The New Jersey Supreme Court has just announced that it will answer the following certified questions about New Jersey’s Truth-in-Consumer Contract, Warranty and Notice Act (TCCWNA):
Is a consumer who receives a contract that does not comply with the Delivery of Household Furniture and Furnishings Regulations (Furniture Delivery Regulations), N.J.A.C. 13:45A-5, but has not suffered any adverse consequences from the noncompliance, an “aggrieved consumer” under the Truth-in-Consumer Contract Warranty and Notice Act (TCCWNA), N.J.S.A. 56:12-17; and, does a violation of the Furniture Delivery Regulations alone constitute a violation of a clearly established right or responsibility of the seller under the TCCWNA and thus provide a basis for relief under the TCCWNA?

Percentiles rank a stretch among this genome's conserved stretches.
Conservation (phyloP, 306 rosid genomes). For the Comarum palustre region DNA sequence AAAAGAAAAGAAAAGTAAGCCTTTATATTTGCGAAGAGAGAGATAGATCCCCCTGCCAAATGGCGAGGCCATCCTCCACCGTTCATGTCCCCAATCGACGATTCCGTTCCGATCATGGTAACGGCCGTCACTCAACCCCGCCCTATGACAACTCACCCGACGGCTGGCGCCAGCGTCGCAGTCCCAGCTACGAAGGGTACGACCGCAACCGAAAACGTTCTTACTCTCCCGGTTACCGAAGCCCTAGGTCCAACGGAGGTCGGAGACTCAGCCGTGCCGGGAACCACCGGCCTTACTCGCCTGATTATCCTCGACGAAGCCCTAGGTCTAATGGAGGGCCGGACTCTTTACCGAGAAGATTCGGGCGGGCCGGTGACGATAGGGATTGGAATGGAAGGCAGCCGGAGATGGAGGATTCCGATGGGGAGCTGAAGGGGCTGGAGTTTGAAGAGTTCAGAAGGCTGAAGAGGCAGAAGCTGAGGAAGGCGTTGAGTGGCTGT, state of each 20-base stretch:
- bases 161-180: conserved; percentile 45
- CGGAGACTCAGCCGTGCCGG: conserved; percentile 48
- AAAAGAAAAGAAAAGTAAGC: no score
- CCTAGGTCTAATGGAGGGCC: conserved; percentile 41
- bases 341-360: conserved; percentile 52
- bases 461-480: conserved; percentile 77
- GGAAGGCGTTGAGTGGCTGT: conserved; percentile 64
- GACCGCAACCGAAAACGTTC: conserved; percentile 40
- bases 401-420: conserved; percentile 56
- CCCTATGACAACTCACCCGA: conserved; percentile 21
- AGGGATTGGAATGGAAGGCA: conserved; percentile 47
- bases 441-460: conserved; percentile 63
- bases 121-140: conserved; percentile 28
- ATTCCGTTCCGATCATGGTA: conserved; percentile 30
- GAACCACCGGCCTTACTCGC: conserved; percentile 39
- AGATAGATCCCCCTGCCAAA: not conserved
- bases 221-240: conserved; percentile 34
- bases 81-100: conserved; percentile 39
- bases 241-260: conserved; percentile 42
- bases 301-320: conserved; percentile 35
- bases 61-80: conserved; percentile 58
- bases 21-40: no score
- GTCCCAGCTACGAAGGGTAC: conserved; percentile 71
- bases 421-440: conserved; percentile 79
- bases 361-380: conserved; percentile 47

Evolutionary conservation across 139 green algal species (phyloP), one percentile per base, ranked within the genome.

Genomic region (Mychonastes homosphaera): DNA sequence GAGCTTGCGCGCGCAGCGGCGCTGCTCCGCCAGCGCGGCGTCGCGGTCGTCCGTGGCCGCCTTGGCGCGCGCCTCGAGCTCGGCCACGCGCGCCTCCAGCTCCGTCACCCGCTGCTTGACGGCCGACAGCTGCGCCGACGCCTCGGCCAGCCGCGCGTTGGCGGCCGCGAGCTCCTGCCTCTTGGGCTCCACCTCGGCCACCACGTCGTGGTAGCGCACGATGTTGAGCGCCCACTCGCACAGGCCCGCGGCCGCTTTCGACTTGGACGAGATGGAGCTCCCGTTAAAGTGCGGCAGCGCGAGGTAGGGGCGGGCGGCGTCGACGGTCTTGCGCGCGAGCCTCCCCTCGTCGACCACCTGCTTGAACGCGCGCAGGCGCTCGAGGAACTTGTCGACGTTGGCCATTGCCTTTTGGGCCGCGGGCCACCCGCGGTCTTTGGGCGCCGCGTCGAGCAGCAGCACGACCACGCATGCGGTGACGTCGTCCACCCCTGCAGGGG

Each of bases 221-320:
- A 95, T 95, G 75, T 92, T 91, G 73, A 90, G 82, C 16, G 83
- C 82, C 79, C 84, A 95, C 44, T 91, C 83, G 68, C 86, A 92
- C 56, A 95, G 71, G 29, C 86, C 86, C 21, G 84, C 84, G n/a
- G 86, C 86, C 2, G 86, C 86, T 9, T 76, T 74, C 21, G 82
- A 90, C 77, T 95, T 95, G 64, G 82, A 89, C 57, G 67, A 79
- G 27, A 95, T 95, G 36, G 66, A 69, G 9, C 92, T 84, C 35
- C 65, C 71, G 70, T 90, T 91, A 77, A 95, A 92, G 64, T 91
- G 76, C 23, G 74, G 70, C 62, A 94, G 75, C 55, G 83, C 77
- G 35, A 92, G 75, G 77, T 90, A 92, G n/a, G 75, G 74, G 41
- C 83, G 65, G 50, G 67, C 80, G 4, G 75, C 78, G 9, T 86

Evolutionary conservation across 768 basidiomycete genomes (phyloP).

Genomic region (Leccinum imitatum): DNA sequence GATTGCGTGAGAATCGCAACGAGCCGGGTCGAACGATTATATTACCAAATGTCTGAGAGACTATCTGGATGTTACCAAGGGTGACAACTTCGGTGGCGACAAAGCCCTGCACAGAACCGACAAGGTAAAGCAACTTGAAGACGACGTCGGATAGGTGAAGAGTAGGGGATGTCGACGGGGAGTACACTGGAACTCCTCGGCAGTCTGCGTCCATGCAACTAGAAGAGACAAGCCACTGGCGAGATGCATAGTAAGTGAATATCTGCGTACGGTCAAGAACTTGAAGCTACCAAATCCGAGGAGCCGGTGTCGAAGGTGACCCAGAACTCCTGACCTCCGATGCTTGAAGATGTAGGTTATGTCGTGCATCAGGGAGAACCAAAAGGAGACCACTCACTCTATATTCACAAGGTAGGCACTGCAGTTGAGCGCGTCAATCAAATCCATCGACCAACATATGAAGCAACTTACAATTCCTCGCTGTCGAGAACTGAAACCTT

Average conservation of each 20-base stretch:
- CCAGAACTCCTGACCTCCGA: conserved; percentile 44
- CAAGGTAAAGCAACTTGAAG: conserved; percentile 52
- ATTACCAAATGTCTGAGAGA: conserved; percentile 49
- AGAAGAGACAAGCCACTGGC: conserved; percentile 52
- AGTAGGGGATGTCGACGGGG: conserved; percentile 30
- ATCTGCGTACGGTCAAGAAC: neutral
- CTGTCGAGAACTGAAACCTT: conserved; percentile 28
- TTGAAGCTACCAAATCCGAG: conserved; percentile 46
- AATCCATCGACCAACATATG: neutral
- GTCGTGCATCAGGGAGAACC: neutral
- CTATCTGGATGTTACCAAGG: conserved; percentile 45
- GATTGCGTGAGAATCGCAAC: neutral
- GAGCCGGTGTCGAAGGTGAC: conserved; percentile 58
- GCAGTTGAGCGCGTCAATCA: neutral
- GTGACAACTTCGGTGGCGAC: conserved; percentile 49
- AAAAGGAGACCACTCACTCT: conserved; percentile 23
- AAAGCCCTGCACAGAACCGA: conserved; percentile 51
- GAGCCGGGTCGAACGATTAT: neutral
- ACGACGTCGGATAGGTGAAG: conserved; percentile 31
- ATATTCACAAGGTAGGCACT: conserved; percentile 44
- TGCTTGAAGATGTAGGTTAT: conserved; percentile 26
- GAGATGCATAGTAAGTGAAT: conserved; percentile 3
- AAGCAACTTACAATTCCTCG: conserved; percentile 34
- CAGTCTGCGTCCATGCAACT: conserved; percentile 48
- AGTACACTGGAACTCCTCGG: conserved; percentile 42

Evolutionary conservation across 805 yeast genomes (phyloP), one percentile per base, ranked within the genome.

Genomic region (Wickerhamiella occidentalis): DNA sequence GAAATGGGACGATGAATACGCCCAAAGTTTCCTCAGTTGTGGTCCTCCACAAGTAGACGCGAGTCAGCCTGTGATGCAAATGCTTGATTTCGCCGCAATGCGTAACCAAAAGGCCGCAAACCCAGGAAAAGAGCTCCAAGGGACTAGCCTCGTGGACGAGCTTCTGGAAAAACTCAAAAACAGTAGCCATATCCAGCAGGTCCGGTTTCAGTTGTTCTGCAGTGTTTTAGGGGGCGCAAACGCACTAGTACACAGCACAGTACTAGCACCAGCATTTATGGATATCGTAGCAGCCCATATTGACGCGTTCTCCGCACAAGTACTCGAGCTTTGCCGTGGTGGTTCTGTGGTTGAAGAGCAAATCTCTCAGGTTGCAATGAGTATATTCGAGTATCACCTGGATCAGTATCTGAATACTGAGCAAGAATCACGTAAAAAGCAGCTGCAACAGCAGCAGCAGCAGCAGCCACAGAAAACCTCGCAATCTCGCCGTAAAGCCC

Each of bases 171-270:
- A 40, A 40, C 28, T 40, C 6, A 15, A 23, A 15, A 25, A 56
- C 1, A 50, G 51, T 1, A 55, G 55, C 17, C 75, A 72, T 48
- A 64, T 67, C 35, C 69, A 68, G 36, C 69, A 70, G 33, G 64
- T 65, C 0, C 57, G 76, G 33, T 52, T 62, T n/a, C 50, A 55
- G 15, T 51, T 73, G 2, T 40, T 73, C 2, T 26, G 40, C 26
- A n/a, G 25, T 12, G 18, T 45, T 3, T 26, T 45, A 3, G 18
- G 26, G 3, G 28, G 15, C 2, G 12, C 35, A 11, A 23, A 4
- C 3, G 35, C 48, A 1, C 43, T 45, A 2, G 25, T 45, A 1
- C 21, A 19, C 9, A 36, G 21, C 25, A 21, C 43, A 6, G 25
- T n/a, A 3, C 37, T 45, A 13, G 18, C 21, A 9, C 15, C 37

The court’s answer will provide clarity not only to the Third Circuit, which is looking for guidance as it decides the cases David Spade v. Select Comfort Corp. and Christopher Wenger v. Bob’s Discount Furniture, LLC, but to everyone.
Clarifying what the terms “aggrieved consumer” and “clearly established legal right” mean will go a long way toward ensuring that this statute does what it was designed to do, protect consumers, without being a tool that attorneys can use to troll for lawsuits against well-meaning businesses.
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